In Lessons I’ve Learned Leading a Platform Engineering Team, I tease out various learnings that I wanted to capture for future me. And that’s all well and good if you have the context and experience in designing, building, and maintaining platforms. But most folks do not.
This post aims to address how Platform Engineering works in the real world. I’ll do my best to break down the important bits.
Guiding Principles of Platform Engineering
You and your organization want to build something. That something is a piece of software. So, you gather up a bunch of people who know how to build software and say “go build me the software.”
Themes are created to capture the major pieces and parts of the software. Epics are squeezed out of Themes to add scope and timelines to the work. Stories are written to fulfill the Epics. All of this is organized using Jira and divided up into Sprints that last 2 weeks.
If software were a car, you’ve just designed a concept car. It’s a fast car that has a lot of features – power windows, fancy view screen, panoramic sky views, powerful brakes – but it’s still a car. Which means the car must be built, and it must have roads, and there must be constraints placed upon the roads to keep the car safe. The system is based on the rules of a car.
This statement always reminds me of The Matrix 😊
There’s a building. Inside this building there’s a level where no elevator can go, and no stair can reach. This level is filled with doors. These doors lead to many places, hidden places, but one door is special. One door leads to the Source. This building is protected by a very secure system. Every alarm triggers the 💣. But like all systems it has a weakness. The system is based on the rules of a building. One system built on another.Keymaker, Matrix: Reloaded
The scale part
In fact, not only do we need to build the car but we need to build a LOT of VERSIONS of the car to see if we designed it correctly. Likely we need to build 10s or 100s of thousands of iterations on the car to get it right.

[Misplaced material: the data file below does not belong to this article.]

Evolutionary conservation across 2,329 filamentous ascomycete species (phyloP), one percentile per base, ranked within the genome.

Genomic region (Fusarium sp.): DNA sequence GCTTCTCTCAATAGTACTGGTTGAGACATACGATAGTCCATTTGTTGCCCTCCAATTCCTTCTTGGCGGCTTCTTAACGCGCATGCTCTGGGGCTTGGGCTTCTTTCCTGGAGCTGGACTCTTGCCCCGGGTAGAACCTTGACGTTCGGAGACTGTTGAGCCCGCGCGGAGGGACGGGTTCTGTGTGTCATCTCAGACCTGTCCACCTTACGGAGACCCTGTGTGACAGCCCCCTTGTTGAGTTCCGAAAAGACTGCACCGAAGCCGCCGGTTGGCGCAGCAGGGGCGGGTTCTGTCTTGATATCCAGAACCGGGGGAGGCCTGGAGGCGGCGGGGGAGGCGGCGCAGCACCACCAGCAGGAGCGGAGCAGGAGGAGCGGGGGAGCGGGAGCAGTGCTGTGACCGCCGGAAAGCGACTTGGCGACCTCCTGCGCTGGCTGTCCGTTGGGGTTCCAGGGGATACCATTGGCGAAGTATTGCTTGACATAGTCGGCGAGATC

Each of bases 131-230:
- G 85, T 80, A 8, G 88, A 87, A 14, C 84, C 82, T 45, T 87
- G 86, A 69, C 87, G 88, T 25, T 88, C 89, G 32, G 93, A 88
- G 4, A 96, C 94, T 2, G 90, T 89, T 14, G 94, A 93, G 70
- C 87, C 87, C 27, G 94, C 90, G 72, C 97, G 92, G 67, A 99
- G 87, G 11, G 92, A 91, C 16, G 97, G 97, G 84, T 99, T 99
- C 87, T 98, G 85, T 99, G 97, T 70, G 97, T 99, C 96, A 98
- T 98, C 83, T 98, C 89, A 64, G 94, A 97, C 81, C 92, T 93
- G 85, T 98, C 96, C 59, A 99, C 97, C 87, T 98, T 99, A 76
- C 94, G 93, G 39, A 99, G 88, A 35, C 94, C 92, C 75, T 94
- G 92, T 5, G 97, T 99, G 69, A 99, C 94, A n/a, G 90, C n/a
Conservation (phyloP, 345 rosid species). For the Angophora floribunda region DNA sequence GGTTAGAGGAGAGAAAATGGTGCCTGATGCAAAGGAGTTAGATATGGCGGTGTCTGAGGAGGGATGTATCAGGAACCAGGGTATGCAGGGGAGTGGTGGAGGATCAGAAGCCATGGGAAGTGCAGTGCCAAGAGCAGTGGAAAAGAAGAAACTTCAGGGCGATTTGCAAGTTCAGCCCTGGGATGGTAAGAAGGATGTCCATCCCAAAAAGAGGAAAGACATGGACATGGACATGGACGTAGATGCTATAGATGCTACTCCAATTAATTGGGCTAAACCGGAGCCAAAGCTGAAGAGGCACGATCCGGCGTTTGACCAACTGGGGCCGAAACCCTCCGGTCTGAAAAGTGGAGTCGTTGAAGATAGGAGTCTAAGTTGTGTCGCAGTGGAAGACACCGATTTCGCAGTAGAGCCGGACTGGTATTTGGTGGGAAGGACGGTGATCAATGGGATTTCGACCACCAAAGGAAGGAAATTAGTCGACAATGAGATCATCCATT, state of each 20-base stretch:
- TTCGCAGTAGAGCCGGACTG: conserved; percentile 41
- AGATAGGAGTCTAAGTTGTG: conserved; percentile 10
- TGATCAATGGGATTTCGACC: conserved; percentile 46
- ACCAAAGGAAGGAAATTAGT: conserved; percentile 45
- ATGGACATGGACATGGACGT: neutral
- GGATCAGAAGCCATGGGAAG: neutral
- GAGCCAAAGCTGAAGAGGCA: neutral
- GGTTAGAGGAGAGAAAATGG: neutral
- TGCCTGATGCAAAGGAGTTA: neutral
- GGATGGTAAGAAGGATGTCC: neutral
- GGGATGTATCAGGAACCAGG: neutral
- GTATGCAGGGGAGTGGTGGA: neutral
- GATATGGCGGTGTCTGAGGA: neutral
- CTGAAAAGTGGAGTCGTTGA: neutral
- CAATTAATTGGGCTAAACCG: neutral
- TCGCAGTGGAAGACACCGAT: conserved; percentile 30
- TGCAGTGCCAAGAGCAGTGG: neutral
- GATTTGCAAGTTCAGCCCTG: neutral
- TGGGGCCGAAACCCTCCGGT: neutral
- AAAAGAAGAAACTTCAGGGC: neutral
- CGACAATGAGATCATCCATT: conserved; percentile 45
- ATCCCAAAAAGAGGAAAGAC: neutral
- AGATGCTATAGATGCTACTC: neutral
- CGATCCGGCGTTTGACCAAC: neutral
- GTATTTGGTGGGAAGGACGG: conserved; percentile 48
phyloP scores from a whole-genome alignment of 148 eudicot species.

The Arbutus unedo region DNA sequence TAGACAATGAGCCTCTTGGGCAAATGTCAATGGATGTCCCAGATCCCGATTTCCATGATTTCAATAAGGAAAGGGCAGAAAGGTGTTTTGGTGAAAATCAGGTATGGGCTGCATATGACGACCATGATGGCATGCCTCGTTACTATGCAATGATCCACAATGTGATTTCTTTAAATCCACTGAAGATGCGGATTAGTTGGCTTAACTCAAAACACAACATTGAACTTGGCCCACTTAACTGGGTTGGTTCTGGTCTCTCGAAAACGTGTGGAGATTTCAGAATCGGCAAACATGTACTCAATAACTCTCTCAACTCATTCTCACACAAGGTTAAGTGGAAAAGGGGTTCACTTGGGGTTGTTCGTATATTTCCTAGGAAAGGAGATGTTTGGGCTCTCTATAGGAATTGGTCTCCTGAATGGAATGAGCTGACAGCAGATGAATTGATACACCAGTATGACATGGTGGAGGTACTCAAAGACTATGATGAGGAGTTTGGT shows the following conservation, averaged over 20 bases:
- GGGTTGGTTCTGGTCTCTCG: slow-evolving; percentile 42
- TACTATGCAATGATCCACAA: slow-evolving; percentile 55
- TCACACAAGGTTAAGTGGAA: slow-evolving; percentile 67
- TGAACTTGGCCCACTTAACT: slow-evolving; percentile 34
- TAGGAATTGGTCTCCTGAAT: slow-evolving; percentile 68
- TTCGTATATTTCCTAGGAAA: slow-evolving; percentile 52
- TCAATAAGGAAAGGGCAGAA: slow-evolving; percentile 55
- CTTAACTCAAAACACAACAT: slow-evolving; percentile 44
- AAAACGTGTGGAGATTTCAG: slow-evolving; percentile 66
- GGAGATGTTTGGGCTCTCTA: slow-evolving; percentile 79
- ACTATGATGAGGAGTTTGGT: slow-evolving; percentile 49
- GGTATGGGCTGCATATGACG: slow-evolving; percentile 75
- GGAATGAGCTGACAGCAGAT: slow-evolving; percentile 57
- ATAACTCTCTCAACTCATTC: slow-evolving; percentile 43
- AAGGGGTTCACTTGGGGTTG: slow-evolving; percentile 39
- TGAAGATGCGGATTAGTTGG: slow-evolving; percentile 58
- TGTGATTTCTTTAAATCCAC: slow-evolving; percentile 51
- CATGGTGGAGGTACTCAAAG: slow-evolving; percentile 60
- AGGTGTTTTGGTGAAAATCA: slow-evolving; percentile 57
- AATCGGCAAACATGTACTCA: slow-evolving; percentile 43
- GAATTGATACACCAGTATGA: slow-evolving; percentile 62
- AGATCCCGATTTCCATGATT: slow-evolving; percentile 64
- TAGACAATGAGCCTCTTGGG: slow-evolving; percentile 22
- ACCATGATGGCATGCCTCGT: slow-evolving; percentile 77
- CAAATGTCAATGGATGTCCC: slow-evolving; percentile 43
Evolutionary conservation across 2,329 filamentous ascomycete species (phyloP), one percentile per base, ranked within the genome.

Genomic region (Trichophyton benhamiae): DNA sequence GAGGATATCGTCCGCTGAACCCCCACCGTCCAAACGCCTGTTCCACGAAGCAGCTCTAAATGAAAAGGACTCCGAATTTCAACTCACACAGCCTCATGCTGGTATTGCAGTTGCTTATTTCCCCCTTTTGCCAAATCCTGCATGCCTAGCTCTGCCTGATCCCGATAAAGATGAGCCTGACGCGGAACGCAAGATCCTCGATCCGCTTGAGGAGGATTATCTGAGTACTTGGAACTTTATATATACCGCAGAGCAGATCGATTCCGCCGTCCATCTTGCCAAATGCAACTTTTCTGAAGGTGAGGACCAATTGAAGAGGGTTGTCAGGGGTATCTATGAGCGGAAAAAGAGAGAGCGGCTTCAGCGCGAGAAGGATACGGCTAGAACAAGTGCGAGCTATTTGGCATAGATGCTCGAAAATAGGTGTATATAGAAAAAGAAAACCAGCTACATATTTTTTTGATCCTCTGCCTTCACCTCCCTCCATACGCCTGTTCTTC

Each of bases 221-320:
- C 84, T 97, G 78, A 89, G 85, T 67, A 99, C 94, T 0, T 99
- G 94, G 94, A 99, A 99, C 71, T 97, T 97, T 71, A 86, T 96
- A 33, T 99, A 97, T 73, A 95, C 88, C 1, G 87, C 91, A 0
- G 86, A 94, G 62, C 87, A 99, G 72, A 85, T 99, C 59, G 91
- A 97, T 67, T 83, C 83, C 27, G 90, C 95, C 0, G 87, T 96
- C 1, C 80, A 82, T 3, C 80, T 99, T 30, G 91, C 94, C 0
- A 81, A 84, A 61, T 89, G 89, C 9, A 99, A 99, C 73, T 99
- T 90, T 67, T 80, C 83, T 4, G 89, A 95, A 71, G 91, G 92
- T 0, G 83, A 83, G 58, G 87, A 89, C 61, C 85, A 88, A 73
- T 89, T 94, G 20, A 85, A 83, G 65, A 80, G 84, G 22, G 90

So we don’t just need a car. We need a FACTORY that builds cars. And that factory must be able to build a lot of different VERSIONS of a car, all at the same time, without the designers (the software engineers) all bumping up against each other.
We also need those roads I talked about. Service roads for factory worker bots to traverse, interior roads for the designers to test drive on, highways to speed test the vehicle for performance and drag, toll roads to ensure people pay for the right to drive the car down certain paths, and so on.
This is where lots of memes describe how hard it is to build factories. It is, in fact, not that hard. It is HARD WORK, yes, but the idea of building factories is one built upon generations of knowledge and understanding. If you don’t want to build factories and would prefer to just “buy something from a vendor” that does the work, you’re either in the wrong field or at a scale where there is no complexity to solve.
Back to guiding principles
With all that said, let’s return to the point of this section: the guiding principles of Platform Engineering.
There are three:
- These are the people who build the factories that build the car
- These are the people that build the roads for the car to drive upon.
- These are the people who strive to make it really really simple and fast to build, test, and deploy cars.
Platform Engineers are PRODUCT DESIGNERS, and their PRODUCT is one that builds someone else’s product at scale.
If you’ve heard people going back and forth about “Is the platform a product?” then the answer is very obviously and definitively YES. Platforms are PRODUCTS. If you don’t believe platforms are products, you’re either doing it wrong (which happens a lot) or are yourself wrong. I’m looking at YOU, tech vendors that want to sell magic beans and 💩 influencers 💩 that don’t actually build anything beyond a home lab environment and PowerPoint slides.